William Faulkner’s “A Rose for Emily” illustrates the struggle that comes from trying to maintain tradition in a world that is always expanding and changing its views on everything (SparkNotes Editors). The city of Jefferson, the setting, is at a crossroads of moving towards a modern future much different from the archaic views from before the Civil War. Emily’s house is the last relic of the dying world of Southern aristocracy. She and her home are still lingering in the past and unwilling to change with the community it is in. Through flashback, symbolism, and allusion, Faulkner is able to show Emily as she relates to the theme of this short story. During the period of publication, this short story could relate to those still struggling with trying to live post Civil War and go along with the change in times unlike Emily.
Later on, the author gets to the time when her father just died. Miss Emily felt so alone that she decided to keep her dead father’s body in the house, and not let anyone take him away from her. After the neighbors kept coming to the city council and complaining about the fowl smell that was coming from miss Emily’s house, the judge sent a few men to put lime around the house to kill the smell. As the reader later finds out, the smell was coming from miss Emily’s father’s decaying body. Finely the authorities took the dead body out of the house and buried it. As the story goes on, the reader is told that the town was being renovated, streets being paved and such. With the renovators, came a young man, by the description, he was a handsome young man. The town kept talking as they always did, gossiping about miss...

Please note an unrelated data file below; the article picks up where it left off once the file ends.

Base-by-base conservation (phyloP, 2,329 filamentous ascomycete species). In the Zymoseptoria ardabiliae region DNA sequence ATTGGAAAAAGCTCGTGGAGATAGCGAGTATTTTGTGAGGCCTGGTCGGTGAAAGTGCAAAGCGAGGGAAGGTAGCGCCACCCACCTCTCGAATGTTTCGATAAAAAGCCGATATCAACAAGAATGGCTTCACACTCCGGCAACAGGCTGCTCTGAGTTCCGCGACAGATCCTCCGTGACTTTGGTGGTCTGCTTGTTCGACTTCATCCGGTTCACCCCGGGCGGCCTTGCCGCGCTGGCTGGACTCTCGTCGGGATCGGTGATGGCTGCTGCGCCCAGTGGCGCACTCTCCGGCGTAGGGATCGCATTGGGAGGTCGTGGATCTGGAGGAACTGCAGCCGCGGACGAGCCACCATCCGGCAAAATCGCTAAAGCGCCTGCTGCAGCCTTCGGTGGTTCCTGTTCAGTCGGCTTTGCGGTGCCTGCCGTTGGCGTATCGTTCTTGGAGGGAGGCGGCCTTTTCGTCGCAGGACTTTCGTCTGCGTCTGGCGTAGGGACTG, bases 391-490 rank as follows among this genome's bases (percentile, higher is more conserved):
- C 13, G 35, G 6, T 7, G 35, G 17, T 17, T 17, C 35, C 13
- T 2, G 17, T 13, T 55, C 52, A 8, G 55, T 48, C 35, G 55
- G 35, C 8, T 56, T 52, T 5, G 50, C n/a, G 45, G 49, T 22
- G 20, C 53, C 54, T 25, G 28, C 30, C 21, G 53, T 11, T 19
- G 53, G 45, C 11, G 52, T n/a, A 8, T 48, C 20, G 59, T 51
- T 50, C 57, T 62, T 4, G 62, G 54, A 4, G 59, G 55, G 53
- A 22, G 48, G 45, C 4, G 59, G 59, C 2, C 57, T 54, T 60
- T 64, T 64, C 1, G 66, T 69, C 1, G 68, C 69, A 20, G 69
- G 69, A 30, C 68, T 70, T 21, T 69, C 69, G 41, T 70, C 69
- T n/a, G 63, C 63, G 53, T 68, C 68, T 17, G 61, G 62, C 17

Faulkner, William. "A Rose for Emily" Literature A Pocket Anthology. Ed.4 R.S. Gwynn New York
Faulkner, William. "A Rose for Emily." The Norton Anthology of Short Fiction. Shorter 5th ed. Ed. R.V.Cassill. New York: W.W. Norton & Comp., 1995.
William Faulkner’s "A Rose for Emily" is perhaps his most famous and most anthologized short story. From the moment it was first published in 1930, this story has been analyzed and criticized by both published critics and the causal reader. The well known Literary critic and author Harold Bloom suggest that the story is so captivating because of Faulkner’s use of literary techniques such as "sophisticated structure, with compelling characterization, and plot" (14). Through his creative ability to use such techniques he is able to weave an intriguing story full of symbolism, contrasts, and moral worth. The story is brief, yet it covers almost seventy five years in the life of a spinster named Emily Grierson. Faulkner develops the character Miss Emily and the events in her life to not only tell a rich and shocking story, but to also portray his view on the South’s plight after the Civil War. Miss Emily becomes the canvas in which he paints the customs and traditions of the Old South or antebellum era. The story “A Rose For Emily” becomes symbolic of the plight of the South as it struggles to face change with Miss Emily becoming the tragic heroin of the Old South.
Kurtz, Elizabeth Carney. "Faulkner's 'A Rose for Emily'". Explicator. Heldref Publications. 44.2 (1986): 40. Academic Search Complete. Blinn College, Bryan, Lib. 18 Oct. 2007
Faulkner, William. "A Rose for Emily". An Introduction to Literature, 11th ed. Ed. Barnet, Sylvan, et al. 287-294.